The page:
By this move, there supposedly would only be two different Event Queue implementations, one for Windows and one for all other OSes. The Windows implementation would continue using the Windows Message Queue in it's Event queuing mechanism, while the other incarnations would implement an Event Queue in Pascal code, as before.

Supposedly, the "Windows" Widget Type implementation would not need a great paradigm change, but mainly some code would need to be moved to different files and directories and some interfaces between the different units need to be added. The actual code for the Event Queue implementation will be rather short, as Windows provides most of the functionality out of the box.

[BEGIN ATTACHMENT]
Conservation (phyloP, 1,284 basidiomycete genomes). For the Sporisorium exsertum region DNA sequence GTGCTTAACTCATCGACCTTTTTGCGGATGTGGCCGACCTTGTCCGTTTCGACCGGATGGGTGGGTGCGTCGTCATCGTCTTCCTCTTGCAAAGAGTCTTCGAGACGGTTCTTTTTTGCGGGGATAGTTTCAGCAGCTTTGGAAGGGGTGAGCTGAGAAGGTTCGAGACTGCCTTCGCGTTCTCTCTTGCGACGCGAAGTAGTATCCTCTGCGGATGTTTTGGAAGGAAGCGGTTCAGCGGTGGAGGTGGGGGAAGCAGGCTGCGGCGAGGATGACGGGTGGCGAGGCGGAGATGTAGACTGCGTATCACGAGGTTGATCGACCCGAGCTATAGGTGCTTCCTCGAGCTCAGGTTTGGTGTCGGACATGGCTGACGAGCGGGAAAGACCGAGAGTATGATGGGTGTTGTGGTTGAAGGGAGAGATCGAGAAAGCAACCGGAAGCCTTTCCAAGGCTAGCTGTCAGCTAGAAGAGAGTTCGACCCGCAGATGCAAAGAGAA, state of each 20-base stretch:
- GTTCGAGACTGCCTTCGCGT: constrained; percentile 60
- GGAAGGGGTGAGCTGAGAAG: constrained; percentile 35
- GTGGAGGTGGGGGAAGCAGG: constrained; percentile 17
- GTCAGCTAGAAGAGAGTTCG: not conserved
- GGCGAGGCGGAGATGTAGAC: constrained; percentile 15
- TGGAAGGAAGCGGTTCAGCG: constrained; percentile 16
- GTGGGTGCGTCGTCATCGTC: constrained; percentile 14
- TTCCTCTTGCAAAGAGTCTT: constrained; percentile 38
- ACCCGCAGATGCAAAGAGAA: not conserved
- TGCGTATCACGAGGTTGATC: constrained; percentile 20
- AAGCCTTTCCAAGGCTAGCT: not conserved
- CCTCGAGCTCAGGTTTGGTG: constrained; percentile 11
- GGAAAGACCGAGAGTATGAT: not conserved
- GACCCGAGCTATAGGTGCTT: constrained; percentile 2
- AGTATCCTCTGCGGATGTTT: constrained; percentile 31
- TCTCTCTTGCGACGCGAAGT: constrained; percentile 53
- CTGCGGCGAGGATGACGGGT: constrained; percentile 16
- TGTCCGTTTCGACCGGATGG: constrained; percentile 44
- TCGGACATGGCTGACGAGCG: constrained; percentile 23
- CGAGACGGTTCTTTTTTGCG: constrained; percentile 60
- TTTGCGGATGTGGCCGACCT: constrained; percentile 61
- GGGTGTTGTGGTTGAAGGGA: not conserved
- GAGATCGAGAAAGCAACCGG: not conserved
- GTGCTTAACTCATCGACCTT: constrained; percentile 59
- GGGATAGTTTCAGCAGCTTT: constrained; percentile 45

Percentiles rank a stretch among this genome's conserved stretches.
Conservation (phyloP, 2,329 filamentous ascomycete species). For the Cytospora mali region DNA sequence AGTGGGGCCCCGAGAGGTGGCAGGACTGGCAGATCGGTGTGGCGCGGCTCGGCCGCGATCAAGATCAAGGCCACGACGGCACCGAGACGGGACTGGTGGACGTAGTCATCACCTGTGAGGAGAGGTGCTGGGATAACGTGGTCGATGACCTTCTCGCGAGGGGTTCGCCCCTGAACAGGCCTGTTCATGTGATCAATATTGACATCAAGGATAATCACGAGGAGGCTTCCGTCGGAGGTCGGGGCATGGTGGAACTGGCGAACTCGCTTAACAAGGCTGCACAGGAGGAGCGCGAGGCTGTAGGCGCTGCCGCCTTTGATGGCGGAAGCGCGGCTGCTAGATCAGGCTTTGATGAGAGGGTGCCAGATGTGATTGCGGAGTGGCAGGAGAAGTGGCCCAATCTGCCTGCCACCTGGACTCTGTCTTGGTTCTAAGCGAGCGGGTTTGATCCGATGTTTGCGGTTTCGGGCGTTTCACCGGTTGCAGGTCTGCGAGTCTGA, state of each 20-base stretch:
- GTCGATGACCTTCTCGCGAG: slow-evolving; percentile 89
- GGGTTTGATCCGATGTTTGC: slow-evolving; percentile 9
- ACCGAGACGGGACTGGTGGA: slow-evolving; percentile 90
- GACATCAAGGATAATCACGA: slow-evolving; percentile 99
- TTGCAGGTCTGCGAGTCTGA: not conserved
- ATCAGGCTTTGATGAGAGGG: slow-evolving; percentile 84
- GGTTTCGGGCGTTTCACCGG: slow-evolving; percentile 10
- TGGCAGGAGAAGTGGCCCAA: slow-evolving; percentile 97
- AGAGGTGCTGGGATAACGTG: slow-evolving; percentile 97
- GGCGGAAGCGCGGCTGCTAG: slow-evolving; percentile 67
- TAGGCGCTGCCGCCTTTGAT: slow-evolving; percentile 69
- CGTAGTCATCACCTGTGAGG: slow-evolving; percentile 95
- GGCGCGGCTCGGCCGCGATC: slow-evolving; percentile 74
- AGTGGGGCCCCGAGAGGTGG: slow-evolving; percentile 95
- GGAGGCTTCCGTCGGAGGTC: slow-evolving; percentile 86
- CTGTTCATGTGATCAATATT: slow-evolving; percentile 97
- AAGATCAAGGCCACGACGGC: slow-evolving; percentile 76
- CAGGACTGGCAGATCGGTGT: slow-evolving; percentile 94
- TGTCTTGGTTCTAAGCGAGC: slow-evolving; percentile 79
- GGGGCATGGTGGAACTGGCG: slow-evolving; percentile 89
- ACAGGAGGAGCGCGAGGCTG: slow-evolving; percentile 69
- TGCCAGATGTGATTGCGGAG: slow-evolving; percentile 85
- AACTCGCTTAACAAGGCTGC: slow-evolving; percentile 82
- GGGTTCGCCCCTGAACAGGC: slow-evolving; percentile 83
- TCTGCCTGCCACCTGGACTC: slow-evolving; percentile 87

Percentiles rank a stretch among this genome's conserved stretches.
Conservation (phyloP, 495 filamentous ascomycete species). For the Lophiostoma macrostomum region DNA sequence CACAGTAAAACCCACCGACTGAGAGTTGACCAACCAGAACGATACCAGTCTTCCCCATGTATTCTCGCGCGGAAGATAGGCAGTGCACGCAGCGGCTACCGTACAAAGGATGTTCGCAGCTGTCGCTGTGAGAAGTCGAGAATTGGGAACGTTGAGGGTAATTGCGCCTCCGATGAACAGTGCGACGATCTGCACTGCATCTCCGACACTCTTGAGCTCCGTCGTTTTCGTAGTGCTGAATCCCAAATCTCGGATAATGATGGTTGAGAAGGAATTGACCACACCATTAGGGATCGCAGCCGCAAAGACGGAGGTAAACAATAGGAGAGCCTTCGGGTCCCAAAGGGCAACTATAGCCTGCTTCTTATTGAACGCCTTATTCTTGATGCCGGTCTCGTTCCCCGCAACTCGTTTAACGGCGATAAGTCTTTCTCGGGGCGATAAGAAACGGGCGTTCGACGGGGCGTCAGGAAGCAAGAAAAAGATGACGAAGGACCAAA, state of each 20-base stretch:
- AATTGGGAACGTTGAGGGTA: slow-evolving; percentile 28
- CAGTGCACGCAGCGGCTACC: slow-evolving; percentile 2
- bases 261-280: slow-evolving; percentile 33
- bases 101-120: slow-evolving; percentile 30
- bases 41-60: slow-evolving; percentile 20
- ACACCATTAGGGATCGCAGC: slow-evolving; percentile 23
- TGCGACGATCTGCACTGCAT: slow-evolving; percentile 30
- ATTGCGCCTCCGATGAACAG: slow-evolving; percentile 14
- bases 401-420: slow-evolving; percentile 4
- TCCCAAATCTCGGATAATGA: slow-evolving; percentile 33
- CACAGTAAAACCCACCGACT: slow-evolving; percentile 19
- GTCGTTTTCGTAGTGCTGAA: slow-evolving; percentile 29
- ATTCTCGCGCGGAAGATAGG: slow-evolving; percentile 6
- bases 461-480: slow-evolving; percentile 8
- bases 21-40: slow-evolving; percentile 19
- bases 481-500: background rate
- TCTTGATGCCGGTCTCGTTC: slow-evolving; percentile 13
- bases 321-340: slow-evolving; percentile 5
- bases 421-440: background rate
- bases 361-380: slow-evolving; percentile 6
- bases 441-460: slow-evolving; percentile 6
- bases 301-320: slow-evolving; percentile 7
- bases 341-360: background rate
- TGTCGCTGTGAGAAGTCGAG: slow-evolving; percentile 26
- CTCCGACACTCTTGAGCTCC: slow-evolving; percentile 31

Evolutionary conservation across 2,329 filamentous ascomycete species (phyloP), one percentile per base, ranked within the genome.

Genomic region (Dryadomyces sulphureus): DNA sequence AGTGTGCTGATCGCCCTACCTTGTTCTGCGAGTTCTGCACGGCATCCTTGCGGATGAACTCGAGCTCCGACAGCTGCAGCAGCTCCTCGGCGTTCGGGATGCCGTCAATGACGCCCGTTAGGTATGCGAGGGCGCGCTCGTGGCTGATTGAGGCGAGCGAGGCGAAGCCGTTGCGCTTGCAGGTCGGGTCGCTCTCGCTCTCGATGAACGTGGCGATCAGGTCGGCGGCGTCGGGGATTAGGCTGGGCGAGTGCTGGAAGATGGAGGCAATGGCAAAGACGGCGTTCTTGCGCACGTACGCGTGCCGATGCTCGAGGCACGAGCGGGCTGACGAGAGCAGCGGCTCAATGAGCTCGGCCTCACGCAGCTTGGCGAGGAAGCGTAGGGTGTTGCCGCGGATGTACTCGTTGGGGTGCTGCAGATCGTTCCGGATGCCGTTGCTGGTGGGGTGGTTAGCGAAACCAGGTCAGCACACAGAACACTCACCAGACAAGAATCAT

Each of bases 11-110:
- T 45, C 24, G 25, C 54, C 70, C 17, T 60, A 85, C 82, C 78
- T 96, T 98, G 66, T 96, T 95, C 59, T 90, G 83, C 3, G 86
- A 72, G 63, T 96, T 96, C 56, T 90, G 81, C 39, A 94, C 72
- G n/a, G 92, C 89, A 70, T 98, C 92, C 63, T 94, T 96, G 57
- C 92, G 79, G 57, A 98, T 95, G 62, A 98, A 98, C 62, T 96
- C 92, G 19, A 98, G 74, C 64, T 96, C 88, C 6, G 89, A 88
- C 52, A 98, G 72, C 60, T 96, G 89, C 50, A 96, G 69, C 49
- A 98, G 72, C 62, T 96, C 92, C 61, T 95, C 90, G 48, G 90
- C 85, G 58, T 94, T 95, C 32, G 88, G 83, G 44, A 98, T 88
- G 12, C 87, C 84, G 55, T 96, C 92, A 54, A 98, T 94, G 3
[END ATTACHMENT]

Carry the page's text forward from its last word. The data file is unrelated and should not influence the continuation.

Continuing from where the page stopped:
With the other Widget Types, the necessary changes would be a lot more drastic, as the Event Queue implementation needs to be untangled from the other code and only one completely independent implementation is supposed to be maintained. It should have a well defined interface for the GUI-centric part of the Widget Type implementation and an OS independent interface towards an OS depending layer that provides the necessary system (OS and maybe Widget Set) APIs for having the process sleep and be waked.

On the Linux and Mac OSes, the Basis of the Pascal implementation of the event Queue could be the TApplication.QueueAsyncCall() functionality. On top of this, GUI event handling, Timer event handling, PostMessage(), TThread.Synchronize, and TThread.Queue() can be implemented for all widget Types, with code that is different per-Widget-Type only if necessary.